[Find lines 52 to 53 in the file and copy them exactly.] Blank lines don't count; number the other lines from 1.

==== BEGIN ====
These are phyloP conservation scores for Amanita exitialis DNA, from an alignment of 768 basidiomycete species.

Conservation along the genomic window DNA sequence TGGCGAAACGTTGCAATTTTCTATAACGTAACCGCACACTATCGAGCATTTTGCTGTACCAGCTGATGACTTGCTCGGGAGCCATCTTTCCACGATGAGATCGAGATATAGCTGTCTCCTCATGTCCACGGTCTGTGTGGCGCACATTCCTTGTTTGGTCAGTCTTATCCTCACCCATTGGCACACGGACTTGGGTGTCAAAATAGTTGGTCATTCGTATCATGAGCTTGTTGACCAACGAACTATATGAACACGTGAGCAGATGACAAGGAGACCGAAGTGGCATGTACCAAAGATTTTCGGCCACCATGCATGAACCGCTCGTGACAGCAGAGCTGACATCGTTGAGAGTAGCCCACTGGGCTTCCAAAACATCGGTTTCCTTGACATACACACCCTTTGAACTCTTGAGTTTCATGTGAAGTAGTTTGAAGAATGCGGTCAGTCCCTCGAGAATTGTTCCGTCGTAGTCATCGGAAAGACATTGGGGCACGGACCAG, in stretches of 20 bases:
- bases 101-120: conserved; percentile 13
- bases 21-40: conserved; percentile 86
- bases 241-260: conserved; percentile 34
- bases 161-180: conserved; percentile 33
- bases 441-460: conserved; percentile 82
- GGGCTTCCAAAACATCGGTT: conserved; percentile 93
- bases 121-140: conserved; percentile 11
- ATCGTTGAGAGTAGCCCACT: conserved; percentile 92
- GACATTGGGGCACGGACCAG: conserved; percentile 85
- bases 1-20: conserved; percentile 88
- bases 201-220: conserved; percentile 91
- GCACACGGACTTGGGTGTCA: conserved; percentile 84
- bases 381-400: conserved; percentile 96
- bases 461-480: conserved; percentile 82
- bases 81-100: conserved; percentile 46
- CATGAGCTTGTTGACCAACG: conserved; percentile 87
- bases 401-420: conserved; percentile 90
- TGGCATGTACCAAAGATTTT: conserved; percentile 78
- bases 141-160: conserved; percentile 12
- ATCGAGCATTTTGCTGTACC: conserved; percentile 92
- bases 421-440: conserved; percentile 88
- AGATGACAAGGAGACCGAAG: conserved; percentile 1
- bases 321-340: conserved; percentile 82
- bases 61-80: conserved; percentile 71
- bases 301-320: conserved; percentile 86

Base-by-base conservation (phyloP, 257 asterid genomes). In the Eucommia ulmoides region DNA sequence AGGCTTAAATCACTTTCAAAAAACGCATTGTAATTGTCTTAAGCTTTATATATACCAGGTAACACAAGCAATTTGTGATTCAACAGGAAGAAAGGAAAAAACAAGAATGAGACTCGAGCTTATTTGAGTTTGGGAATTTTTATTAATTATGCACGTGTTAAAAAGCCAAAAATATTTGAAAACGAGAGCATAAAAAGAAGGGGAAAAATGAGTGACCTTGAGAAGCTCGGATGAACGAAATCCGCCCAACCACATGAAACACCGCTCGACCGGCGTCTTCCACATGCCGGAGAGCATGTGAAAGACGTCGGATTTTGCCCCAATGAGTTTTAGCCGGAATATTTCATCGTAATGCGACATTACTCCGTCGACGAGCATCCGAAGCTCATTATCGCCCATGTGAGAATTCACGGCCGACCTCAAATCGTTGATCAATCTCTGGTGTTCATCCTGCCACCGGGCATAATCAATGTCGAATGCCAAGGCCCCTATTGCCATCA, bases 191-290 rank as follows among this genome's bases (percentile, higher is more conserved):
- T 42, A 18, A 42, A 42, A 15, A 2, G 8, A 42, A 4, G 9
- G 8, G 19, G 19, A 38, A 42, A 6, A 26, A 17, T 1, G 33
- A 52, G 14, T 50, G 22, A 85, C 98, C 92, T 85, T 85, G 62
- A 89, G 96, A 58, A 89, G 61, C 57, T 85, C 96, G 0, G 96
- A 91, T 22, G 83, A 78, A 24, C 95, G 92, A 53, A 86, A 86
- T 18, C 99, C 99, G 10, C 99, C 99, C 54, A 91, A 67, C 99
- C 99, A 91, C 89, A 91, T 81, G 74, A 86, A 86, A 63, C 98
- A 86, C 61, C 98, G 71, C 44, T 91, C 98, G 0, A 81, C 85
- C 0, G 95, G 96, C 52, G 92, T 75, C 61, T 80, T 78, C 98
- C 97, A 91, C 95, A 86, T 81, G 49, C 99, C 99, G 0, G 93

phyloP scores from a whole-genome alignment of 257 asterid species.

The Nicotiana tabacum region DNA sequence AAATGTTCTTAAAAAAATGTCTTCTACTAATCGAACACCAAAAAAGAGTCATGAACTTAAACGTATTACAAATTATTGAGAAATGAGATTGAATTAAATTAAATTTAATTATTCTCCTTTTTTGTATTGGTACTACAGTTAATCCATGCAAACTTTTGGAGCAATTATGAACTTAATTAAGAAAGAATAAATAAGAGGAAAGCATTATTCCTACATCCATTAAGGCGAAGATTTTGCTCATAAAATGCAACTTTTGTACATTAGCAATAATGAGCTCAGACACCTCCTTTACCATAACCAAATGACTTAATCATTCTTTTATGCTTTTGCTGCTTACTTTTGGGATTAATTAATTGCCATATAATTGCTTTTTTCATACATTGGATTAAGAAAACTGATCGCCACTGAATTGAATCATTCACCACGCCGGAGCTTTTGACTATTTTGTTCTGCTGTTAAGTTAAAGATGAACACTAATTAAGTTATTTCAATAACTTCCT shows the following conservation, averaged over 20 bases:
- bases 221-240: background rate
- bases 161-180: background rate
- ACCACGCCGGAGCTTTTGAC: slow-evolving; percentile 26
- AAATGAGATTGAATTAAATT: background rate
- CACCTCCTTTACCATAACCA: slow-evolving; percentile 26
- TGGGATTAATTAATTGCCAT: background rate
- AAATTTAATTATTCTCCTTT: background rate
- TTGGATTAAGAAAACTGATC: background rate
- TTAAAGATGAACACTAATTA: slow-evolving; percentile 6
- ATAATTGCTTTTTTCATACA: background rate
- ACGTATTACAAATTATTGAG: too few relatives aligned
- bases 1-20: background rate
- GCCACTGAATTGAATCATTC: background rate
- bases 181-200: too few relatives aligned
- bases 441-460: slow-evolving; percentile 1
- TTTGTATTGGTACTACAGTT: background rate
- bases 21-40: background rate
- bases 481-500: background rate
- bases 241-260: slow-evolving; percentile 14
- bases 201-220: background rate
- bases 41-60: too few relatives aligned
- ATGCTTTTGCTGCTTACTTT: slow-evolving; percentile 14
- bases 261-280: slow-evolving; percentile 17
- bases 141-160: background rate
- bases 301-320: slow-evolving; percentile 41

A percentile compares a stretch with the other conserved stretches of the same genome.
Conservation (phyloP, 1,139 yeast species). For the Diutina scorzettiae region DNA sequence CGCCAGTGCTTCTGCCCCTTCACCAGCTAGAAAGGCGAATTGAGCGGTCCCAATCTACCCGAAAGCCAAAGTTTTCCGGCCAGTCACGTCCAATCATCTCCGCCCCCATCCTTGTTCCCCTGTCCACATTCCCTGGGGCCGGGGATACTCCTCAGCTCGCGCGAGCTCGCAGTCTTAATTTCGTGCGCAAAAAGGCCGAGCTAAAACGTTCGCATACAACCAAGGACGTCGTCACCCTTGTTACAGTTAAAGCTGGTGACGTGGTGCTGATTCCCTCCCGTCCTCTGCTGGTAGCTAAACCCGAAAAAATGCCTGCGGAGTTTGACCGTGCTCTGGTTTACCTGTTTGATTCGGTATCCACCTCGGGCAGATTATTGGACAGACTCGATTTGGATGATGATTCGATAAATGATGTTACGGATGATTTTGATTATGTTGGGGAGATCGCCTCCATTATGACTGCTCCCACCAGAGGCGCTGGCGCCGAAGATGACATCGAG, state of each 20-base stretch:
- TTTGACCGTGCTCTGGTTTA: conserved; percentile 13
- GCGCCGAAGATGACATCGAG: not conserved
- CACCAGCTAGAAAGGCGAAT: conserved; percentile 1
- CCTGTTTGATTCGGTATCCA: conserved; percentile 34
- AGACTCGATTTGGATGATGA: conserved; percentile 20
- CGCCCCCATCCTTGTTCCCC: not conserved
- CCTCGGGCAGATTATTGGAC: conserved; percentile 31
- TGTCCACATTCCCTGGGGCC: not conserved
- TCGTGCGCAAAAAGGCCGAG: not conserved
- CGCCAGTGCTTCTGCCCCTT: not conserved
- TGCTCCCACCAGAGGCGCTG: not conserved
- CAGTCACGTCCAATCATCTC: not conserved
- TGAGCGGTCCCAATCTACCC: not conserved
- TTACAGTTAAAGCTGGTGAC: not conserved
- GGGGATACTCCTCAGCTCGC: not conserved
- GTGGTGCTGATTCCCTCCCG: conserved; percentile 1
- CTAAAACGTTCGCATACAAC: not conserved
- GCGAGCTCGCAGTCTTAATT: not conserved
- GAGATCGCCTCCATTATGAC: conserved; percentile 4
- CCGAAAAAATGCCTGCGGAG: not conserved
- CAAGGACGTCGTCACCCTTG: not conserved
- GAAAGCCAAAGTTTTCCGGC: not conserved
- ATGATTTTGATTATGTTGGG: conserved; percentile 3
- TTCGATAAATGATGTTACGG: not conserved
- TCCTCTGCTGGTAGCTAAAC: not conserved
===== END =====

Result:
- bases 1-20: background rate
- GCCACTGAATTGAATCATTC: background rate